From the perspective of a risk manager, concentrations are clearly undesirable and are to be avoided. But how much is too much? The answer that most risk managers would likely give reminds me of what Justice Potter Stewart once said when asked to define obscenity: "I know it when I see it." Hindsight certainly helps. Today, it is easy to look at what happened to that certain hedge fund to which I referred above and chalk up its demise to a concentrated natural gas bet gone wrong. Or to look at certain hedge funds and attribute their distress to concentrated (and leveraged) subprime exposures.
But prospective identification is hard, and not only because bright line tests for how much is too much are elusive. If the "rates" trading desk at a firm sells an inflation swap based on $1 billion notional, is that too concentrated? What if the desk hedges the swap with an inflation-linked bond? Now the position is theoretically hedged for changes in inflation rates, and what remains is a "basis" risk between the swap and the bond. It is certainly possible to have concentrated exposure to a risk factor, such as a basis, as well as a particular instrument. Concentration must also be assessed across many different dimensions. For example, how concentrated is a portfolio of fund derivatives of $15 billion notional hedged with the underlying hedge fund shares? Would it make a difference if all of the hedge funds being referenced were "long/short equity"? Perhaps diversification across specific funds offsets concentration in a particular strategy. What if half were funds-of-funds? Does diversification across funds investing in a range of strategies offset the concentrated exposure to the fund-of-fund model?
Another complication stems from the possibility that a position suddenly becomes concentrated because of the actions of other market participants. Positions that seem innocuous under normal market conditions can become anything but innocuous when liquidity dries up. As trading comes to a halt, even positions that appeared to be modest in size relative to market activity can prove virtually impossible to exit, leaving a trader "tied to the mast" with little or no ability to actively risk manage the position through sales or hedging activities.
Arguably, risk managers get paid for identifying which concentrations are worth worrying about and drawing attention to, and which ones are not. Not all concentrations are equal. Some are managed relatively easily, obvious and fundamental to the business model, like equity blocks. Some, however, have features that warrant special care.
Which brings me to a second fundamental rule of risk management: don't sell too many lottery tickets. This arises most clearly in the context of options trading but, as I will highlight shortly, is a ubiquitous issue in financial markets. A trader can always generate cash today by selling optionality. Of course, the resulting risk profile is very asymmetric, with the upside is limited by the cash received while the downside is potentially unlimited — hence the phrase "selling lottery tickets". The risk profile for selling optionality requires special attention if the options have strikes that are out of the money, as this gives rise to negative convexity, a technical term for describing exposures where mark-to-market losses accelerate rapidly when markets move adversely.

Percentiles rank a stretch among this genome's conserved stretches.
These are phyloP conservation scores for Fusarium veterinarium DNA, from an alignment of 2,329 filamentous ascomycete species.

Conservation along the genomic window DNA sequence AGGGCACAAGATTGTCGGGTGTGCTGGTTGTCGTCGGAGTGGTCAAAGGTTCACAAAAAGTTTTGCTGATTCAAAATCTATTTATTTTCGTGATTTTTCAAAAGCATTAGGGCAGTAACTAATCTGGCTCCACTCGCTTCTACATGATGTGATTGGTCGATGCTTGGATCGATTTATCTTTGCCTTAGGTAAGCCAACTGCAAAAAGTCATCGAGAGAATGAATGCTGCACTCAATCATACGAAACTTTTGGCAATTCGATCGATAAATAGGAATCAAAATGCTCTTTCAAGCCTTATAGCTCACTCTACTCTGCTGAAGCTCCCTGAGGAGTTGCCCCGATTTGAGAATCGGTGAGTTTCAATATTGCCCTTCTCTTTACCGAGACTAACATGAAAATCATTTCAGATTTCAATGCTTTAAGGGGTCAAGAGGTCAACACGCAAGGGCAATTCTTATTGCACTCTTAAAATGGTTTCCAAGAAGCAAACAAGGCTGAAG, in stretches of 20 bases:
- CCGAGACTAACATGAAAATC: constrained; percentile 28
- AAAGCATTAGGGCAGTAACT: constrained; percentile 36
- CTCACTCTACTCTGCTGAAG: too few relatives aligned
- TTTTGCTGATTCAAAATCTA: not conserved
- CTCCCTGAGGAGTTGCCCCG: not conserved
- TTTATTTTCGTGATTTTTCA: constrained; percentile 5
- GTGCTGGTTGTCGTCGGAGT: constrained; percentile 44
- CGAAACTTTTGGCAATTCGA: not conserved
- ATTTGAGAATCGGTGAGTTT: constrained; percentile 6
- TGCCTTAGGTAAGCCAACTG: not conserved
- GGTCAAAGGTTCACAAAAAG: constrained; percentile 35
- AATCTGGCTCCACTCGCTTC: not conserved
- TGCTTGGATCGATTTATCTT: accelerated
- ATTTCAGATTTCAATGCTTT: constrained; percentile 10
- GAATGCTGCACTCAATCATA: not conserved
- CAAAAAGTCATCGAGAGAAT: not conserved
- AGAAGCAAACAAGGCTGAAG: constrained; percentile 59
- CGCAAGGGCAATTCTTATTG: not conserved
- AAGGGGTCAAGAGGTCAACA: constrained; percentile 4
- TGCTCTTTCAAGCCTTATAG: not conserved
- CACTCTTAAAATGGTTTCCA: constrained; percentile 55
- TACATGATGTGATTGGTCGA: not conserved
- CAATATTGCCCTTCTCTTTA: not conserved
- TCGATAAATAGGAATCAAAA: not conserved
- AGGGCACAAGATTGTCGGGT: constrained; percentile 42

Most derivatives traders and risk managers recognize that selling out of the money puts is dangerous and generally to be avoided, at least in size. (Recall the first rule of risk management related to concentrations referenced above.) Thus, overt trading activity along these lines tends to get flagged and escalated quickly. But the risk profile of an out of the money put can be manufactured in many different ways through a wide and ever-growing variety of instruments.
More subtle forms are apparent even in the cash markets trading vanilla products. Take a fixed income instrument, like a corporate bond, for example. For the investor, the upside is limited to the yield, while the downside is potentially large in the form of non-repayment of principal. This has the flavor of an out of the money put. In fact, this is the intuition behind the Merton model, which analyzes the capital structure of a firm by viewing equity and debt holders as long or short particular types of options. But most bond investors understand this risk in terms of probabilities of default, not as the more ominous sounding negative convexity.
With securitized products such as mortgage-backed or asset-backed securities, however, the negative convexity is less obvious and more complicated. Such products rely on the diversification produced by an underlying pool of assets. But reliance on diversification benefits adds a new risk factor: correlation, by which I mean correlation among defaults or losses on underlying collateral. And this correlation exhibits a form of negative convexity that is particularly difficult to capture and manage.